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[pou-er-lis] /ˈpaʊ ər lɪs/
unable to produce an effect:
a disease against which modern medicine is virtually powerless.
lacking power to act; helpless:
His legs crumpled, and he was powerless to rise.
Origin of powerless
First recorded in 1545-55; power + -less
Related forms
powerlessly, adverb
powerlessness, noun
1. ineffective. 2. feeble, impotent, prostrate, infirm. Unabridged
Based on the Random House Dictionary, © Random House, Inc. 2017.
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Examples from the Web for powerlessness
Contemporary Examples
Historical Examples
  • It was heart-breaking to her to realise her powerlessness, when he could so easily empty his purse.

    The Dream Emile Zola
  • All other goodness is but too often an idleness or powerlessness of will.

    Reflections Francois Duc De La Rochefoucauld
  • But the colonel's despondent look expressed his powerlessness.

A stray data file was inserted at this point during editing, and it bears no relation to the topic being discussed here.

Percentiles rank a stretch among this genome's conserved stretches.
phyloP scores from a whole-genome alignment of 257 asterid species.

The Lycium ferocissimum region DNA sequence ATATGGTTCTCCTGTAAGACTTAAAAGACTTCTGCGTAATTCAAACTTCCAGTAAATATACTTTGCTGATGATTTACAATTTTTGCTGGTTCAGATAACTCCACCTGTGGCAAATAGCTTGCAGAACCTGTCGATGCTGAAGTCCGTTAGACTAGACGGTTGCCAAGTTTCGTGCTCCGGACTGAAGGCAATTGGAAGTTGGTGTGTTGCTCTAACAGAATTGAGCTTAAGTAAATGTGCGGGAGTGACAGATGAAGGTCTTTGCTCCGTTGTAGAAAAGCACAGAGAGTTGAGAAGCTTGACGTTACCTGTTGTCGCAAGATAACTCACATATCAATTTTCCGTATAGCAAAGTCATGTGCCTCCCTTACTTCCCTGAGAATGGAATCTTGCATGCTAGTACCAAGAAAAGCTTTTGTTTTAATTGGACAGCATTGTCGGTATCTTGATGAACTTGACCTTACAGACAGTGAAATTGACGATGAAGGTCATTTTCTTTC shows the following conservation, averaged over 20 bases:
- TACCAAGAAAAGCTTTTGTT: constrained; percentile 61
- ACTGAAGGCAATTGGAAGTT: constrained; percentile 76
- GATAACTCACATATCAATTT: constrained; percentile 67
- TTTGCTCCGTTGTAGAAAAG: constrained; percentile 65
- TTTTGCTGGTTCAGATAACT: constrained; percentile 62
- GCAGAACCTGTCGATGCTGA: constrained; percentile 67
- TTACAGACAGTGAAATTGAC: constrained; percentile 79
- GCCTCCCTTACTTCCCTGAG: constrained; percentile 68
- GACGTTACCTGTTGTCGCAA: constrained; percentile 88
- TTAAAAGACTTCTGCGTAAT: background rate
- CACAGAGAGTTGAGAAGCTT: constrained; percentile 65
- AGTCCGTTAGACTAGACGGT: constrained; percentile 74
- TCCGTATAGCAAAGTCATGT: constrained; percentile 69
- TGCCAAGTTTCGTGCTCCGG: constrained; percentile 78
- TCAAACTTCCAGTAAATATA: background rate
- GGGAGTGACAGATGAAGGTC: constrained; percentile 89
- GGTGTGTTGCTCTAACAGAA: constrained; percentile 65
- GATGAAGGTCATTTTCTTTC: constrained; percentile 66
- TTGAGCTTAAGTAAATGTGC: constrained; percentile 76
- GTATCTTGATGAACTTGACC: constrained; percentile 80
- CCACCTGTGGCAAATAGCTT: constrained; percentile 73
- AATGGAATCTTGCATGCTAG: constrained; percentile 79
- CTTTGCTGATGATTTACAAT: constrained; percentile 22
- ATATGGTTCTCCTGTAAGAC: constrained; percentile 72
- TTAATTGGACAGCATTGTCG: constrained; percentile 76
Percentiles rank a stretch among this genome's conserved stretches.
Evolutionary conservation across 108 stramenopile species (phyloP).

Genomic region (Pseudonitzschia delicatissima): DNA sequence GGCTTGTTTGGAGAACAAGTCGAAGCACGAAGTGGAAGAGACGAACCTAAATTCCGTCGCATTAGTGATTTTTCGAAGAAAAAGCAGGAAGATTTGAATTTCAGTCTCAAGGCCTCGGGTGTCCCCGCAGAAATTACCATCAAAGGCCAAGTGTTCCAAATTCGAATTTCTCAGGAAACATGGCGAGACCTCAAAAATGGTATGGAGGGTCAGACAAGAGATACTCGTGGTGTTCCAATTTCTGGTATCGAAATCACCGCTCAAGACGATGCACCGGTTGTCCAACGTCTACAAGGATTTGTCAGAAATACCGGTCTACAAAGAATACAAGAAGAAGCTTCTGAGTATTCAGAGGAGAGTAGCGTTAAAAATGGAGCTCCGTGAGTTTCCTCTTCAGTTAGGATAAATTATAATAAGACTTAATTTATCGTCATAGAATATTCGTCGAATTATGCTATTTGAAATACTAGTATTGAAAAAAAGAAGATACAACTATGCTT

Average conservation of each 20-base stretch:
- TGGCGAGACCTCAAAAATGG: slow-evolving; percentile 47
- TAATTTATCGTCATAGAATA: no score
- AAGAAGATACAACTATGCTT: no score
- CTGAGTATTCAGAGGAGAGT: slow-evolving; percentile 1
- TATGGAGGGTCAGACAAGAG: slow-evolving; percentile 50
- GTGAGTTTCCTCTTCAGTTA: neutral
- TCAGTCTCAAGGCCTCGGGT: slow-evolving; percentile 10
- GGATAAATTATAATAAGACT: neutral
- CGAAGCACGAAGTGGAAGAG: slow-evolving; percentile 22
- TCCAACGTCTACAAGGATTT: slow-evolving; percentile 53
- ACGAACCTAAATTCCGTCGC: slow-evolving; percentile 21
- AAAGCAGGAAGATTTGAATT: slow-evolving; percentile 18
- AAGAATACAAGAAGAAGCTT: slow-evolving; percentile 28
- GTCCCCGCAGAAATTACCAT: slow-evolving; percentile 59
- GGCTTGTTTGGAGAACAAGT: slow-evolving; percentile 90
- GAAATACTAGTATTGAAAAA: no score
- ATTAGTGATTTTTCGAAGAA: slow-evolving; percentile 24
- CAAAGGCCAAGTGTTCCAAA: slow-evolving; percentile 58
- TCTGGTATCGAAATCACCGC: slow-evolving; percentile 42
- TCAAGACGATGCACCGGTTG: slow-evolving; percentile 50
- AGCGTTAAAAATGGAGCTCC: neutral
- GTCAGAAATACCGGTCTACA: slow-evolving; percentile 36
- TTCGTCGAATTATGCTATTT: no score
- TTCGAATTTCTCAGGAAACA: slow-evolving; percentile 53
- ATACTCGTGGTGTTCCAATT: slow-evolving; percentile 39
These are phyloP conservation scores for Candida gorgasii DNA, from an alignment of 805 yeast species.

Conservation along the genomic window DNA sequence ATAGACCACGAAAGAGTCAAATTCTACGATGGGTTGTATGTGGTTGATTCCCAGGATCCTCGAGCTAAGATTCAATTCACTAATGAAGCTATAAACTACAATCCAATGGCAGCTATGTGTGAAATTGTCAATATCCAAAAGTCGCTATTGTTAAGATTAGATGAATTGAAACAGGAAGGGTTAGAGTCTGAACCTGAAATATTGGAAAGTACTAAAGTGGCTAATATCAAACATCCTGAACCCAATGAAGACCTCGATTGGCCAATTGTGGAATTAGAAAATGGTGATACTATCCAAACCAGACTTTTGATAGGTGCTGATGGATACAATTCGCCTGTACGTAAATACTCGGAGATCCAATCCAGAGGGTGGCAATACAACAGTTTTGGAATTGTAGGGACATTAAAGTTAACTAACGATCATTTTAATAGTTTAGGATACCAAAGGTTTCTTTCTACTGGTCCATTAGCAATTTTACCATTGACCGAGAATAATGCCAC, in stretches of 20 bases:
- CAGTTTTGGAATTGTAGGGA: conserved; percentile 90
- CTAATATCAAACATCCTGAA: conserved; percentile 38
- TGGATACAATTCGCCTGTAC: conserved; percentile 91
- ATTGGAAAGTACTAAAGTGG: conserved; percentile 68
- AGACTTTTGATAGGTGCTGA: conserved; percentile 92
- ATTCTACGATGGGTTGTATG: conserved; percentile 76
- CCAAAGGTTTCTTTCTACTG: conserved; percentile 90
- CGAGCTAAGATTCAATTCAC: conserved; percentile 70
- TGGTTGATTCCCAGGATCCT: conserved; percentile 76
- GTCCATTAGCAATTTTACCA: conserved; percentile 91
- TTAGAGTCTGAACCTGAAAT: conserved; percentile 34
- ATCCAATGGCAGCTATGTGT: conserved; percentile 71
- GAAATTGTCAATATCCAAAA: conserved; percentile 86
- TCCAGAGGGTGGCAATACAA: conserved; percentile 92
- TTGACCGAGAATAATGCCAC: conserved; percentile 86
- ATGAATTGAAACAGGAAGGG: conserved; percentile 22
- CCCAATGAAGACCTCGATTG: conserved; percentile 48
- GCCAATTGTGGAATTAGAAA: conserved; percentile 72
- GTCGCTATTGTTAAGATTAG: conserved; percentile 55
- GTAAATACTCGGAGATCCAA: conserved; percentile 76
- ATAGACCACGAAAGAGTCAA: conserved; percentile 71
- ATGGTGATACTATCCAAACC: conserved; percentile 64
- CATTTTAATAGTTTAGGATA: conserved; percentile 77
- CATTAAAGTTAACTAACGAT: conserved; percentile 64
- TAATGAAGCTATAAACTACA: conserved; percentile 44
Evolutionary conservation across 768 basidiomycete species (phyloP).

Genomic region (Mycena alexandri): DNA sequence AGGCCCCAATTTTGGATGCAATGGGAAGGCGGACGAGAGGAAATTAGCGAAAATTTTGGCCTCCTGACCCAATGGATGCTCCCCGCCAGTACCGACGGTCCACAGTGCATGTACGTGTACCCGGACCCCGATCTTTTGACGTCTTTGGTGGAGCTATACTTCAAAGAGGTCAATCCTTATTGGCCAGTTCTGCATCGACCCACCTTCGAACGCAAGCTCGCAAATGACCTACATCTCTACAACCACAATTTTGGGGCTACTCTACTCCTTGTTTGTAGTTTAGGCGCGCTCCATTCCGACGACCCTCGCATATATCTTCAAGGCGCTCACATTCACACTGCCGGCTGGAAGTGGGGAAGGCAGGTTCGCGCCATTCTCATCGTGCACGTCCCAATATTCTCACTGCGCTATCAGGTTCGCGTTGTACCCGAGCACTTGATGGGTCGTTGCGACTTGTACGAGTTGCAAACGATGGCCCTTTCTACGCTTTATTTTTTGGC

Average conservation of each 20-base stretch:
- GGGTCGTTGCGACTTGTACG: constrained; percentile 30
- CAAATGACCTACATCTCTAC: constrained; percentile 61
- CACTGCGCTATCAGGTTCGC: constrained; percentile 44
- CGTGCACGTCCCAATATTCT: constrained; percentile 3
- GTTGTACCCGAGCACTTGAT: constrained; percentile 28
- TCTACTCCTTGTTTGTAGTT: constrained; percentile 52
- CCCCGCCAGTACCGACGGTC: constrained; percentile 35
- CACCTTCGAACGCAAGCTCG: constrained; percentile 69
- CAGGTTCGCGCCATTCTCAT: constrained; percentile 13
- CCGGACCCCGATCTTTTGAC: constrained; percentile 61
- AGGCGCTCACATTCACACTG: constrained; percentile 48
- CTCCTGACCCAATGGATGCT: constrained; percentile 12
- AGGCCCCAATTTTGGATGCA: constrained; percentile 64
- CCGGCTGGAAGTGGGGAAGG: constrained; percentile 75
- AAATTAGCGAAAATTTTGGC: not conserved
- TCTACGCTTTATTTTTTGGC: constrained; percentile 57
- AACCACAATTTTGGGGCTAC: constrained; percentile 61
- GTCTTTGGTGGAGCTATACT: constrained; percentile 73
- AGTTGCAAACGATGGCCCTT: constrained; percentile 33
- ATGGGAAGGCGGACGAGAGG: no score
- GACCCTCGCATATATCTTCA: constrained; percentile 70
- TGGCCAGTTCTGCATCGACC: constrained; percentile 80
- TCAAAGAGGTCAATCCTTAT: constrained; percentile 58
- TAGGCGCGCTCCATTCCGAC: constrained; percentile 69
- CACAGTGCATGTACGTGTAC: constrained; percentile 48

The Downfall Emile Zola
  • "We've been, sir," said the Archdeacon, and then followed an explanation of the Bishop's powerlessness.

    The Christian Hall Caine
  • I never felt my powerlessness so much as I have since you come.

    Janet of the Dunes

    Harriet T. Comstock
British Dictionary definitions for powerlessness


without power or authority
Derived Forms
powerlessly, adverb
powerlessness, noun
Collins English Dictionary - Complete & Unabridged 2012 Digital Edition
© William Collins Sons & Co. Ltd. 1979, 1986 © HarperCollins
Publishers 1998, 2000, 2003, 2005, 2006, 2007, 2009, 2012
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Word Origin and History for powerlessness



early 15c., "lacking might or fortitude," from power (n.) + -less. Related: Powerlessly; powerlessness.

Online Etymology Dictionary, © 2010 Douglas Harper
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